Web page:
The decision to uphold the secondary education ban also exposed the Taliban’s growing internal divisions. Some top Taliban leaders reportedly wanted the ban removed, but the group’s supreme leader and its Kandahar-based religious leadership got their way, showing who really calls the shots. Furthermore, the Taliban’s decision to keep millions of girls out of school likely hardened the resolve of South Asian governments not to recognize the regime.
In 2022, a few governments in the region signaled their willingness to engage with the Taliban. Pakistan pursued trade with Afghanistan, and India partially reopened its embassy in Kabul. But the education ban decision and the policies that followed in part explain why not a single South Asian state had established formal relations with the Taliban by the year’s end.
Pakistan’s Catastrophic Floods
Last summer, early and intense monsoon rains triggered some of the worst flooding in Pakistan’s history, submerging one-third of the country and affecting 33 million people. Losses were estimated at $40 billion, and millions of crops were damaged or destroyed, heightening food insecurity. Although most of the floodwater has now receded, outbreaks of waterborne illness have placed added strain on the public health system, and many flood victims still lack adequate food and shelter. By year’s end, just one-third of the United Nations’ appeal for monetary assistance to Pakistan had been met.
The floods were a reminder of the perils of climate change and how the countries that contribute the least to global emissions can suffer the most from its effects. The floods spurred action at this year’s annual U.N. climate change summit, where Pakistan led the charge to get loss and damage on the formal agenda. By the end of the summit, countries reached an agreement on a new loss and damage fund—an achievement celebrated as a victory across South Asia.
Modi Confronts Putin
Russia’s invasion of Ukraine in February may have united the West against Putin, but in South Asia—where Moscow has no enemies and a history of engagement—it was met with a relatively muted response. Half of South Asian states abstained from the first U.N. resolution condemning the invasion. India, with its close ties to Russia and commitment to strategic autonomy, led this charge.
For months after the invasion, India called for a peaceful end to the conflict but refrained from outright condemnation or criticism of Putin. Other South Asian governments followed suit. This made it all the more significant when Modi publicly called out Putin while seated next to him at a regional summit in Uzbekistan in September—reminding him that “today’s era is not an era of war.”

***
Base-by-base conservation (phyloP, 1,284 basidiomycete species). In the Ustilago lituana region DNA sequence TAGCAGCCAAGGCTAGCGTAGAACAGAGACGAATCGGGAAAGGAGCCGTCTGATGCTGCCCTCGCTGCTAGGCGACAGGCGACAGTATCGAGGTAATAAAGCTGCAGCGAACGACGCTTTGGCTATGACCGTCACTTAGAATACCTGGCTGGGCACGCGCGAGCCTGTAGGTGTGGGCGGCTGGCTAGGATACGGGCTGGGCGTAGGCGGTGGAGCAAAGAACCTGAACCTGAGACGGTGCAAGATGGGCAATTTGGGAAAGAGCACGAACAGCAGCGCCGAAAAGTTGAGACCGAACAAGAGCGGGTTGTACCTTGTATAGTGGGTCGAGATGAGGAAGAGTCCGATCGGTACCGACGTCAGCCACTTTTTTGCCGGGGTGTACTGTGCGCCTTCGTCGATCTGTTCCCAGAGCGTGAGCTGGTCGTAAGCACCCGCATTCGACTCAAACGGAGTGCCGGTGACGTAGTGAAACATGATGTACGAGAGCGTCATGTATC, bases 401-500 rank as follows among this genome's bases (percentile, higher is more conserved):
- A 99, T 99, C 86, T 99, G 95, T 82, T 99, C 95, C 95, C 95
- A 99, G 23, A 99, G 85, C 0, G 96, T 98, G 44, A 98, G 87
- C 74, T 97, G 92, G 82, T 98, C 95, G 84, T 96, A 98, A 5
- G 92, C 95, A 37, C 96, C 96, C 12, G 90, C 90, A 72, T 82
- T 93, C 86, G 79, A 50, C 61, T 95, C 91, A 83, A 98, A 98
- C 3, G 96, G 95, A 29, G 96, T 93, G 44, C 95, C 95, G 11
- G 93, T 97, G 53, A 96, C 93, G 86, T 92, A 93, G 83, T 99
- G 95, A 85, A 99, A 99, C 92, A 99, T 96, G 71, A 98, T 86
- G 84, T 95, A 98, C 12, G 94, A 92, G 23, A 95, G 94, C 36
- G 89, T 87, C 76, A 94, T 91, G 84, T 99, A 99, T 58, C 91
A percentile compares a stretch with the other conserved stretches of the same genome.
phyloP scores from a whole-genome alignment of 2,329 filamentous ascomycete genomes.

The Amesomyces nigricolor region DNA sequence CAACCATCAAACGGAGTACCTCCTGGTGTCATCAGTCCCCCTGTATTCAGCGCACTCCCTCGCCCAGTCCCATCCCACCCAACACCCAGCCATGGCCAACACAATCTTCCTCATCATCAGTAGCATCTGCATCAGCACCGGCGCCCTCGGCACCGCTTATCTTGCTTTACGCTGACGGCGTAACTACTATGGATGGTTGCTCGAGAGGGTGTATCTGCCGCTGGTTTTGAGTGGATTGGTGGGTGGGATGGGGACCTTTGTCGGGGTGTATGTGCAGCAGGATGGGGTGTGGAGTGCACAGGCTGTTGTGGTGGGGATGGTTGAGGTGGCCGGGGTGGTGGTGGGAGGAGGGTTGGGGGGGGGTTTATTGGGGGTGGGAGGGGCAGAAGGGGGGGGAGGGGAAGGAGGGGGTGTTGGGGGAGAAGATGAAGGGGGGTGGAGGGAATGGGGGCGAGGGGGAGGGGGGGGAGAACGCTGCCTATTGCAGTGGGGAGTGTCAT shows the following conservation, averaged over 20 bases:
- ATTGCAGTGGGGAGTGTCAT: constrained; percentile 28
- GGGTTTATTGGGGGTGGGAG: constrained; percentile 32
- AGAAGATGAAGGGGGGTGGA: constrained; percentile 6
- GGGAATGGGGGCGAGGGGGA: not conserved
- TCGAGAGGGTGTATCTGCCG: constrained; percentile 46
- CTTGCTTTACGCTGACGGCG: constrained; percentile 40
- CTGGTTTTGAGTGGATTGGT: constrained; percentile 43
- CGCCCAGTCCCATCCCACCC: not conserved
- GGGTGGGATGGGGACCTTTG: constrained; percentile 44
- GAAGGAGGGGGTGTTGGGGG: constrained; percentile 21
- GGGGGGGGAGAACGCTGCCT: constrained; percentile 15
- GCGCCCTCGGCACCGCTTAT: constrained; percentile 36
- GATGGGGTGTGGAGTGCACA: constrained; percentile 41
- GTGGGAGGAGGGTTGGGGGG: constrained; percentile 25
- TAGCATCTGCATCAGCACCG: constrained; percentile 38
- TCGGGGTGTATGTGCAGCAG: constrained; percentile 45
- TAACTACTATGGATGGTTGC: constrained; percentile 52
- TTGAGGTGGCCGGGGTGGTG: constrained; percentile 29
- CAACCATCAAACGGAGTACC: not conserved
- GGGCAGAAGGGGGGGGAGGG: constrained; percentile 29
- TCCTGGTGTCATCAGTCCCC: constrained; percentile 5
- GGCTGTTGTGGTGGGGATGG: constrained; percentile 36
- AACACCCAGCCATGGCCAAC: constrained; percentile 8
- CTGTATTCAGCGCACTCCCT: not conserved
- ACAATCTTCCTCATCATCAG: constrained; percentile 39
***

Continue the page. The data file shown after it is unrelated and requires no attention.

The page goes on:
Modi, who had inspired other leaders not wanting to align with the Western-led anti-Russian campaign, had seemingly changed tack. Few countries have partnerships with Russia as close as India’s, and hardly any of those countries’ leaders have pushed Putin to end his war. However, Modi’s approach had little impact on Putin’s calculations. Soon after his comments, Putin ordered a partial troop mobilization and intensified missile attacks in Ukraine.
The war in Ukraine was one of the biggest stories in foreign affairs this year, but also one of the biggest for South Asia. The war inflicted direct economic impacts and led the West to pressure the region to take a side. Modi’s failed attempt to push for de-escalation shows how these challenges will continue for South Asia in 2023.
Michael Kugelman is the writer of Foreign Policy’s weekly South Asia Brief. He is the director of the South Asia Institute at the Wilson Center in Washington. Twitter: @michaelkugelman
More from Foreign Policy
A New Multilateralism
How the United States can rejuvenate the global institutions it created.
America Prepares for a Pacific War With China It Doesn’t Want
Embedded with U.S. forces in the Pacific, I saw the dilemmas of deterrence firsthand.
The Endless Frustration of Chinese Diplomacy
Beijing’s representatives are always scared they could be the next to vanish.
The End of America’s Middle East
The region’s four major countries have all forfeited Washington’s trust.